Alewives, sometimes called river herring, are diadromous fish that spend most of their lives at sea and come back to freshwater in the spring to reproduce. Early New Englanders relied on alewives as an important food source. In a lesson learned from Native Americans, the corn that the Pilgrims ate at the first Thanksgiving was fertilized with alewives. It’s believed that of all the migratory fish that came up Maine’s rivers, alewives were the most abundant. But today, alewives are harvested in only about 30 Maine towns, and most historical runs have disappeared due to overfishing, pollution of river waters, and by the erection of dams creating a barrier to fish passage.
In the Mill Pond watershed in Somesville, Maine, several dams were constructed by the late 1700’s to support saw, grist and woolen mills, important structures for the areas’ economic growth at the time. With the establishment of these dams subsequent runs diminished to negligible numbers. (Runs did not entirely disappear, because some fish were caught below and released above the dams by citizens interested in preserving an alewife run.) Fishways (also known as fish ladders) were eventually installed in these dams allowing alewives to continue in their natural migration, but in recent times those fishways had fallen into serious disrepair and alewife runs nearly disappeared.
In 2005 the Somes-Meynell Wildlife Sanctuary took a leadership role and began to bring together a group of stakeholders to support the restoration of diadromous fish species in the Mill Pond drainage watershed of Mount Desert Island (MDI). The goal was to restore native sea-run fish populations, such as Alewife, American eel and Sea lamprey, to historic spawning and nursery habitat in one of MDI’s largest watersheds. The watershed comprises over 1,000 surface acres of lake and stream habitat.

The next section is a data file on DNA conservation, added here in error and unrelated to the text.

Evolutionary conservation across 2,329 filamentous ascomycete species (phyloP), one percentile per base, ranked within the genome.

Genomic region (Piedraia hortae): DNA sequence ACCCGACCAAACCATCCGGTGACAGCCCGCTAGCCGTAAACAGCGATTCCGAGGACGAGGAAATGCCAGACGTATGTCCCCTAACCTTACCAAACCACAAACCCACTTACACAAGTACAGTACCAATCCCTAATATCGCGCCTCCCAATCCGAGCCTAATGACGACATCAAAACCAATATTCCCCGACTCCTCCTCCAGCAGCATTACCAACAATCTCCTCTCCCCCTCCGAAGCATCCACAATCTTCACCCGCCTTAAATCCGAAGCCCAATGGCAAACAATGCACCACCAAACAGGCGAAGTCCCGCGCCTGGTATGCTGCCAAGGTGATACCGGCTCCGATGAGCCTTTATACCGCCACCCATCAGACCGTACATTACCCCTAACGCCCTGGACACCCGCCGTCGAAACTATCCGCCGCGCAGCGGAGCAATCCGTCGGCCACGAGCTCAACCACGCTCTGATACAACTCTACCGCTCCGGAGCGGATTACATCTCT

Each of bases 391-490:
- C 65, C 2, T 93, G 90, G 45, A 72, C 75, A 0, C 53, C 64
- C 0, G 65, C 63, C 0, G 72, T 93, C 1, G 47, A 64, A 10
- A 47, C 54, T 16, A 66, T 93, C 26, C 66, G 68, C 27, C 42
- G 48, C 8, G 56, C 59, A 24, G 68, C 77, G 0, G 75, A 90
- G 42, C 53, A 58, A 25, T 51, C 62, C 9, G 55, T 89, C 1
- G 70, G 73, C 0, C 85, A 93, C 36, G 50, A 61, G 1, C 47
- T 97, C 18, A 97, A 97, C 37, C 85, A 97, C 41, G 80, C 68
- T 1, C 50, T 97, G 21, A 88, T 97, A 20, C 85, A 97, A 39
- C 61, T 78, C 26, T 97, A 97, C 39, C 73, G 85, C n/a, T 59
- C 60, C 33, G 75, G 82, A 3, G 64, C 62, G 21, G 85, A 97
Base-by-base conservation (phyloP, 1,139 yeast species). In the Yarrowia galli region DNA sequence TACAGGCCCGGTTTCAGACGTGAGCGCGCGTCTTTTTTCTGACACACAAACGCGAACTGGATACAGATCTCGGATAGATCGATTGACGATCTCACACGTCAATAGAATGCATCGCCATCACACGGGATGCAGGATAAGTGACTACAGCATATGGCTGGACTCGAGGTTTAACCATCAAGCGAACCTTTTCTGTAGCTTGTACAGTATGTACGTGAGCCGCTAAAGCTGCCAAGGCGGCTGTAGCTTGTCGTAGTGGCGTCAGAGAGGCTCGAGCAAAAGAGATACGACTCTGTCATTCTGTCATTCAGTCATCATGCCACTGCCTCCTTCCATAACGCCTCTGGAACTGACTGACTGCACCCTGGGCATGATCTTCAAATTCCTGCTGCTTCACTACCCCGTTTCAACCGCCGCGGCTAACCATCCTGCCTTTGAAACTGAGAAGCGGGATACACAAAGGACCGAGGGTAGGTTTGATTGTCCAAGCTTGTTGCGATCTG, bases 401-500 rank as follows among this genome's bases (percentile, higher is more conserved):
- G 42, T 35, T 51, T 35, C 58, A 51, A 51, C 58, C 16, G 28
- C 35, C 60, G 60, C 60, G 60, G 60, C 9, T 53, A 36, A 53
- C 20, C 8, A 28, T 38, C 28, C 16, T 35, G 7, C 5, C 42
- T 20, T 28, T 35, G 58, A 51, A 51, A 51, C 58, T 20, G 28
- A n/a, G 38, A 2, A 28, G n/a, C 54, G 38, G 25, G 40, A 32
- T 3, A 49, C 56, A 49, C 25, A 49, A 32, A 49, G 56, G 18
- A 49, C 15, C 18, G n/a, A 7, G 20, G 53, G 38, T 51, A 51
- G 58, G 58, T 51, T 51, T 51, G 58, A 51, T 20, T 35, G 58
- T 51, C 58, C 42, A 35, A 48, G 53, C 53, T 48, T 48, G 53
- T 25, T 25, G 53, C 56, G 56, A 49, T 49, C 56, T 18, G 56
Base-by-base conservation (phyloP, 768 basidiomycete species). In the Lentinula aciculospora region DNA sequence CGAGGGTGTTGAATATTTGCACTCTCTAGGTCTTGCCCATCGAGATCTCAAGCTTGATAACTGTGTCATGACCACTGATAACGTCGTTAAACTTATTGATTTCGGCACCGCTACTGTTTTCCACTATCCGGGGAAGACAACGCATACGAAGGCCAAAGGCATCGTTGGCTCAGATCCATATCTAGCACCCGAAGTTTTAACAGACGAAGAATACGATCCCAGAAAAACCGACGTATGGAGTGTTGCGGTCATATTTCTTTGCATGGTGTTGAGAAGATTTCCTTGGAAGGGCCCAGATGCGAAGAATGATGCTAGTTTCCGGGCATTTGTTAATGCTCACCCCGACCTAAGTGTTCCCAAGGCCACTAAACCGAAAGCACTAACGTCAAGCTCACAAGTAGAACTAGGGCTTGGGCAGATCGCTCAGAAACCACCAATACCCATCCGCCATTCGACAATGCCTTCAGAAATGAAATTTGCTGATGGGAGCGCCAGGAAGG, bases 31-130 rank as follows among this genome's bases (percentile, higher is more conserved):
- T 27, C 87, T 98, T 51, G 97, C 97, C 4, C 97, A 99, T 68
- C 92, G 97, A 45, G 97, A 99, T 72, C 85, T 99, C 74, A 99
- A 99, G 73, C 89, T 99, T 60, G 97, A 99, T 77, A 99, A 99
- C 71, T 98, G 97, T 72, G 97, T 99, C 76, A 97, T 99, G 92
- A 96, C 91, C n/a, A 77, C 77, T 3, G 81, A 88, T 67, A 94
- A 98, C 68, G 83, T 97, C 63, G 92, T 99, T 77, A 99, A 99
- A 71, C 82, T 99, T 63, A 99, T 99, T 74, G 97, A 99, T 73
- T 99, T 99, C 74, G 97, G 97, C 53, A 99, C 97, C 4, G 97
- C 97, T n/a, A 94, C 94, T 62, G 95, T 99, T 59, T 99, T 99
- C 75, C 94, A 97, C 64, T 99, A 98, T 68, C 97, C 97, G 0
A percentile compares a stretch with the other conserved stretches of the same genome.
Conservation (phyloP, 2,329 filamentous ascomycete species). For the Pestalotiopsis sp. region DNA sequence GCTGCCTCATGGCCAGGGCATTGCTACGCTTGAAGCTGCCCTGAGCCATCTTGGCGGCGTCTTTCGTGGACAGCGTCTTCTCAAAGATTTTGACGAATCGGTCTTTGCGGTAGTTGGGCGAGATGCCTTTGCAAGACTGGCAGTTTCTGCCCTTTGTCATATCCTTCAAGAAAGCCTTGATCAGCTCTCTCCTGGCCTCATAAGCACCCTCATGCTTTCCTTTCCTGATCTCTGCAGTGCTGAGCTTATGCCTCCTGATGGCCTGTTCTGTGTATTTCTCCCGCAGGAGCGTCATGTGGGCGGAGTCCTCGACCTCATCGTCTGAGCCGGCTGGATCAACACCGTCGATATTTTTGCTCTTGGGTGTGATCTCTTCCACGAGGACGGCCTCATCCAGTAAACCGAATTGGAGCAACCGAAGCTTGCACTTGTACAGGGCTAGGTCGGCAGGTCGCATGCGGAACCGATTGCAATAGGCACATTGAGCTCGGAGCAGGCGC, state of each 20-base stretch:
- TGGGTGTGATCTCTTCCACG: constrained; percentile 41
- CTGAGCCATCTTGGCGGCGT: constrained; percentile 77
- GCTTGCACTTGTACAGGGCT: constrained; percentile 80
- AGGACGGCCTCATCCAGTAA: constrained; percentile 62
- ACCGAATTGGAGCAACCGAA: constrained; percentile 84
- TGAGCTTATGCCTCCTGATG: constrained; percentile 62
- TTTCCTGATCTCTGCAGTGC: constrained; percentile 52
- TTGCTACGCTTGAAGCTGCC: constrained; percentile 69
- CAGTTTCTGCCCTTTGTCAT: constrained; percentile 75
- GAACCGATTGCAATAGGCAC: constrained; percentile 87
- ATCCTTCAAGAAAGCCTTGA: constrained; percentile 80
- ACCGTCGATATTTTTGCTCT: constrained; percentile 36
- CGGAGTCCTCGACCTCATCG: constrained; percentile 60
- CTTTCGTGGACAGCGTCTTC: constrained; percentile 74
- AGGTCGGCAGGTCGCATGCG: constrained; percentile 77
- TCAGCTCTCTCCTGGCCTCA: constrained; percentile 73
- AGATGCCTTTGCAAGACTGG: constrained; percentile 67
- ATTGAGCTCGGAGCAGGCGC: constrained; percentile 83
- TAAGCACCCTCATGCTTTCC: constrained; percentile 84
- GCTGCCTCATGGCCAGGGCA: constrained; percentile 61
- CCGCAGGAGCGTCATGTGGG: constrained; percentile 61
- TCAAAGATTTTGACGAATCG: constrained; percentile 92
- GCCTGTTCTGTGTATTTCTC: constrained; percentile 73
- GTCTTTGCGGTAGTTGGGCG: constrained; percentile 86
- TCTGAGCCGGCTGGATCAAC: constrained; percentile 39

Through the combined efforts of a diverse coalition of agencies, organizations and individuals the following has been accomplished to date: Repairs/modifications to four deteriorated fishways; Installation of an educational exhibit at the historic Mill Pond site; Data collection of alewife populations during spring spawning runs; Stock enhancement of alewives through cooperation with the Maine Department of Marine Resources; Educational programs involving local schools and visiting groups; Establishment of a Citizen Science Corps to help collect data on the annual alewife run. For the latest data please click here.